As predicted by Bob Gale in his script for Back to the Future II, it was the destiny of the Chicago Cubs to be playing–in fact sweeping–last year’s World Series. As we sat in Kauffman Stadium last year and watched the Kansas City Royals beat the New York Mets we were disappointed the Cubs weren’t there. Science fiction never seems to get it right, but Gale–and the Cubs–were so close last year, much like the Royals were the prior year. Science fiction rarely even comes close, as you’ll discover especially if you read many classic sci-fi novels from the early and mid-twentieth century. Just look how far off course in date predictions forward thinkers were, like Arthur C. Clarke (we’re still waiting for much of his 2001), Philip K. Dick (the novel inspiring Blade Runner takes place in 1992), and Gene Roddenberry (Khan controlled much of Earth during the Eugenics Wars of the 1990s).
But history was made last night when the Cubs broke their 108 year gap between Series wins. Would 1908 Cubs stars Mordecai Brown, Frank Chance, Johnny Evers, or Joe Tinker have believed it if you told them their team would be on the outs so long? How about contemporary science fiction visionaries George Melies, Thomas Edison, Charles Urban, H.G. Wells, or Mark Twain?
Just how long ago is 108 years anyway? In 1908 Shackleton was heading to New Zealand, and explorers finally made it to the North Pole, Wilbur Wright was demonstrating this new flying vehicle called the airplane in Europe, and Henry Ford created his first Model T, Teddy Roosevelt declined to run for a third presidential term paving the way for the election of William Howard Taft (who would go on to become Chief Justice of the U.S. Supreme Court), Butch Cassidy and the Sundance Kid were killed in Bolivia, and Albert Einstein had just introduced his special theory of relativity. 1908 was a very different world and plenty of history has filled the gap, with countless millions of fans–an entire generation born, living and dying–watching the Cubs games without the big win, many from 1914 onward at the site of the baseball field that would carry chewing gum’s William Wrigley’s famous name. It is “just a game,” yet the game itself survived plenty just as its fans survived plenty.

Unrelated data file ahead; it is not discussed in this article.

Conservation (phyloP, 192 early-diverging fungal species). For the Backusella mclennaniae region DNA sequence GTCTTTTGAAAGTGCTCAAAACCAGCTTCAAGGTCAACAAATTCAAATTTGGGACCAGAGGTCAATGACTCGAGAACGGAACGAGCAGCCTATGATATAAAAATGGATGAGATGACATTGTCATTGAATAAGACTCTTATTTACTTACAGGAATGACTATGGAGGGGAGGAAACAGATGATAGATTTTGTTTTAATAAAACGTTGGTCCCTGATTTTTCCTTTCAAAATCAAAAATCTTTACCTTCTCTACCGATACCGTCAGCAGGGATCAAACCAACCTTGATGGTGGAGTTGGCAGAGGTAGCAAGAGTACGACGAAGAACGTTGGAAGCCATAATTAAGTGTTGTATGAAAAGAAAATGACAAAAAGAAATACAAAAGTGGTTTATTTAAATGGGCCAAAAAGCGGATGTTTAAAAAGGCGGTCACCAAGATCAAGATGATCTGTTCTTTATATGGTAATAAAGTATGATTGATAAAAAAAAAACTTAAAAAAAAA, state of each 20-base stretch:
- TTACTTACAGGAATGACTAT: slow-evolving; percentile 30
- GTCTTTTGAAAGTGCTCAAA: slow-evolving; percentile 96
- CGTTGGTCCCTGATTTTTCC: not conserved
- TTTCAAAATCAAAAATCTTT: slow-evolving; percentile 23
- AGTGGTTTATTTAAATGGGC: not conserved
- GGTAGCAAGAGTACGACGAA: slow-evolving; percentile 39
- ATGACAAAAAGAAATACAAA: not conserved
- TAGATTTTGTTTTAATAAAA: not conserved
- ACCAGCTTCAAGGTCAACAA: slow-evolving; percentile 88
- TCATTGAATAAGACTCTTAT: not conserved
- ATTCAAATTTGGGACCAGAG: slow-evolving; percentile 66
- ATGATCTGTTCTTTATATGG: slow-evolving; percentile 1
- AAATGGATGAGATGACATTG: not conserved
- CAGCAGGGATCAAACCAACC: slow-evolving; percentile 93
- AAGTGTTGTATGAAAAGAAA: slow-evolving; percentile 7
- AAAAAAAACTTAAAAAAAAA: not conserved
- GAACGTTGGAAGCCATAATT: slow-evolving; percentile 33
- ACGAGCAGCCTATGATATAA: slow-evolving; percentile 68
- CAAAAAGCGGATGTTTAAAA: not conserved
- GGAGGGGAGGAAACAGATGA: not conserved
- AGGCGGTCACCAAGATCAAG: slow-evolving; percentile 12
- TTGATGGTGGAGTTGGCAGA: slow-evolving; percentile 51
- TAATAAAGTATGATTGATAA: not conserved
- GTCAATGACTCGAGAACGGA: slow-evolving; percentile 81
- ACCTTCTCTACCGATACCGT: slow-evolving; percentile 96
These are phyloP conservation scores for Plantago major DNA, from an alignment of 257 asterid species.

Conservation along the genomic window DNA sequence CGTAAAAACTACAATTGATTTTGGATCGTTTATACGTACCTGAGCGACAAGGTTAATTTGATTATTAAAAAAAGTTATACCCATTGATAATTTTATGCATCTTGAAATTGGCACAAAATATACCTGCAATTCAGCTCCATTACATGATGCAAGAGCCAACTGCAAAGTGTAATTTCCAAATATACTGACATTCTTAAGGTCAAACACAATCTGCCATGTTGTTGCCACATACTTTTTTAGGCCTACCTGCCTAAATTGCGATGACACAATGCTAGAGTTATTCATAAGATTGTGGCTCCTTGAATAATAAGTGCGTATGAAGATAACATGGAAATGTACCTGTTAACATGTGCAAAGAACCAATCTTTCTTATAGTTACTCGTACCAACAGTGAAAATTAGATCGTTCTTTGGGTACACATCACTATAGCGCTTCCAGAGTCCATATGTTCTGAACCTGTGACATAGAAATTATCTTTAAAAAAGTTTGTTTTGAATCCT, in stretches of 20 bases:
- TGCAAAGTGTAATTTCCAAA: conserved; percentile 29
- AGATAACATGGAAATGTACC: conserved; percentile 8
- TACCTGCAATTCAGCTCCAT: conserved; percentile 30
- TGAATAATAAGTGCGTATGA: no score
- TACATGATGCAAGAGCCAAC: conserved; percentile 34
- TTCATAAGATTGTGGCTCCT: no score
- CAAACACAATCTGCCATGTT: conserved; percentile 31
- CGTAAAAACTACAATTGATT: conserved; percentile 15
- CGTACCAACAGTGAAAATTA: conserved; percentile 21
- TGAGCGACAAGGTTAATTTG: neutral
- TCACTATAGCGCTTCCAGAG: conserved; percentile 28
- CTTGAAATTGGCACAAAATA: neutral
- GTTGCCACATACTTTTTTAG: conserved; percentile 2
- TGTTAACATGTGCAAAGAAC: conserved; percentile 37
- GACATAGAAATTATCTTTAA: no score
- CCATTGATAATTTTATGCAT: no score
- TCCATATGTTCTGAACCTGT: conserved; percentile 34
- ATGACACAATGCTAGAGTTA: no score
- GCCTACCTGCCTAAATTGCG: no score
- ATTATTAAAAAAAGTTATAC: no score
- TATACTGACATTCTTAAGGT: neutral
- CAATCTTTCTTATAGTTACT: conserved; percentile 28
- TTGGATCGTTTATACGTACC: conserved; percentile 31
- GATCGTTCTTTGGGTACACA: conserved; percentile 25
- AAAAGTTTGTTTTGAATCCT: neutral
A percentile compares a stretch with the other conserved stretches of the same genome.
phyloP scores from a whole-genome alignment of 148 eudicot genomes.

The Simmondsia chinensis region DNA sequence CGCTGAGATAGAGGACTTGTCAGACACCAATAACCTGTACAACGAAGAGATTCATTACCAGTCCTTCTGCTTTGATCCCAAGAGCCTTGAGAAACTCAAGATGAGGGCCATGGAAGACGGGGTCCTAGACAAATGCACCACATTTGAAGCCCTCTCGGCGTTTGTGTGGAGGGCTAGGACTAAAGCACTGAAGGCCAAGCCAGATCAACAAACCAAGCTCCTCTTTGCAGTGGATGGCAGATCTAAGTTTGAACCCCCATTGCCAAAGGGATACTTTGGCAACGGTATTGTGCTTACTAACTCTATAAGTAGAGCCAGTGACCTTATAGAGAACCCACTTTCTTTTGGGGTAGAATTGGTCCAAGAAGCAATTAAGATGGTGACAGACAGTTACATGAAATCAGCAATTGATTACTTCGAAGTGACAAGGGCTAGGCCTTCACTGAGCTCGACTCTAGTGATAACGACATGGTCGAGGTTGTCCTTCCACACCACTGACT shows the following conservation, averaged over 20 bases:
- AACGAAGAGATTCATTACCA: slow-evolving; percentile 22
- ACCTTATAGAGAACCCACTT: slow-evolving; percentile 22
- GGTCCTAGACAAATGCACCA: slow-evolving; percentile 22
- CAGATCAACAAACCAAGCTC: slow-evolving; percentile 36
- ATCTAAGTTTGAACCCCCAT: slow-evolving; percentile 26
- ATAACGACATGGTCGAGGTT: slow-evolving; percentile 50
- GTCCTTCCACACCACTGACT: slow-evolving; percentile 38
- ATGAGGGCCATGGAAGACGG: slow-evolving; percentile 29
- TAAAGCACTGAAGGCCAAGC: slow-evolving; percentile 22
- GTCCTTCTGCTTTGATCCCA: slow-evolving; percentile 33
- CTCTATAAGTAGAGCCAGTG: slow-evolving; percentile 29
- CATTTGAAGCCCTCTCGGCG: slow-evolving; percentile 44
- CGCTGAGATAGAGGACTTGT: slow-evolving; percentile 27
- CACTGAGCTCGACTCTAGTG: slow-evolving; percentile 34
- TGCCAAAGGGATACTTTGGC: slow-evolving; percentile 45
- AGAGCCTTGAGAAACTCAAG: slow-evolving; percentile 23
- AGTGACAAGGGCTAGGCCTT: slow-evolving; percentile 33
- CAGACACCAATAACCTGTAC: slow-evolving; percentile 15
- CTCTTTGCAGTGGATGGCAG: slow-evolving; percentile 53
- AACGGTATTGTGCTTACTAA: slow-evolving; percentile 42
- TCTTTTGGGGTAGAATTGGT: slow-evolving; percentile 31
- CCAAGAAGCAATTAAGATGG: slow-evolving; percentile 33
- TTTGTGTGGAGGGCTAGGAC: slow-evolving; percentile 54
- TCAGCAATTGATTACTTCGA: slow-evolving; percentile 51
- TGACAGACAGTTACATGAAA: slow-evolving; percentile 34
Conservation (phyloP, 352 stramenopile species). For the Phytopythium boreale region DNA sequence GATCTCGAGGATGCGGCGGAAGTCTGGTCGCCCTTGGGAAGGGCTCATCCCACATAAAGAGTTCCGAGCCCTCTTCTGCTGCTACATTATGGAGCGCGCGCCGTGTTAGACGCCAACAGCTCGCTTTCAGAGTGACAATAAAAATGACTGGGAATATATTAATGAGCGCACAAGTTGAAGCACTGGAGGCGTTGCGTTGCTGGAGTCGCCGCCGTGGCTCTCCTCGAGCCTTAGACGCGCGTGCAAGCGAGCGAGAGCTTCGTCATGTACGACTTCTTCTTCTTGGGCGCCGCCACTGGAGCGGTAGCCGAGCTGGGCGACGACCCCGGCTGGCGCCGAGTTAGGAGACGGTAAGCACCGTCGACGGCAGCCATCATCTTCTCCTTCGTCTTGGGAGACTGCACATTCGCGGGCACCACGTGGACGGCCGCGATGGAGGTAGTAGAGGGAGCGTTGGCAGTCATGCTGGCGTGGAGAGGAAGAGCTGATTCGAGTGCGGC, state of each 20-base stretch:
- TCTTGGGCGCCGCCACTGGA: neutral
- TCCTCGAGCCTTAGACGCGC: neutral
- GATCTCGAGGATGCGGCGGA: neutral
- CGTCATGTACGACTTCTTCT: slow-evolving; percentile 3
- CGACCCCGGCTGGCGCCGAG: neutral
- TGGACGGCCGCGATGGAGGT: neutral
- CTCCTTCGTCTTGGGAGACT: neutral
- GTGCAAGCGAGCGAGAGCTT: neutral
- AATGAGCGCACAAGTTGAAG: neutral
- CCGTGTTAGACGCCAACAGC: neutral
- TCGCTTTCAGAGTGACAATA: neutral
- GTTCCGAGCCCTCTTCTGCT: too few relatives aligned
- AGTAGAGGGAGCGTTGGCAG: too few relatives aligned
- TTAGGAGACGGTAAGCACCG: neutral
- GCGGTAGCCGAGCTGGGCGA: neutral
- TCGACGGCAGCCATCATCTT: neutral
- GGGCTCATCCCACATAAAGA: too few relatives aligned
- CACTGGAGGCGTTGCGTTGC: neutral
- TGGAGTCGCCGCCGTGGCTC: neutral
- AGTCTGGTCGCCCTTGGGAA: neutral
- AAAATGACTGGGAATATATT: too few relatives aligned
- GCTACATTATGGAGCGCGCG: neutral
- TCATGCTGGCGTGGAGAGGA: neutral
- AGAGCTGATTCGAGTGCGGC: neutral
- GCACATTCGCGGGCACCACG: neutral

Even last year, who would have predicted the second baseman who helped the Royals to win the Series in five games, would return to not only help the Chicago Cubs win this landmark Series in seven games (and a nailbiter of a 10th inning), but pick up the MVP trophy.
Last year Back to the Future II creator Bob Gale said that the 30-year-old prediction of the Cubs winning the 2015 Series was a bit of an in-joke, since he was a lifelong St. Louis Cardinals fan. Whatever prompted him, as a science fiction writer he fared better than many, and only missed it by that much.
Congratulations to Ben Zobrist, the Chicago Cubs, and their fans. We won’t be surprised to see the team that missed its win yesterday by that much, the Cleveland Indians, back in post-season play next year.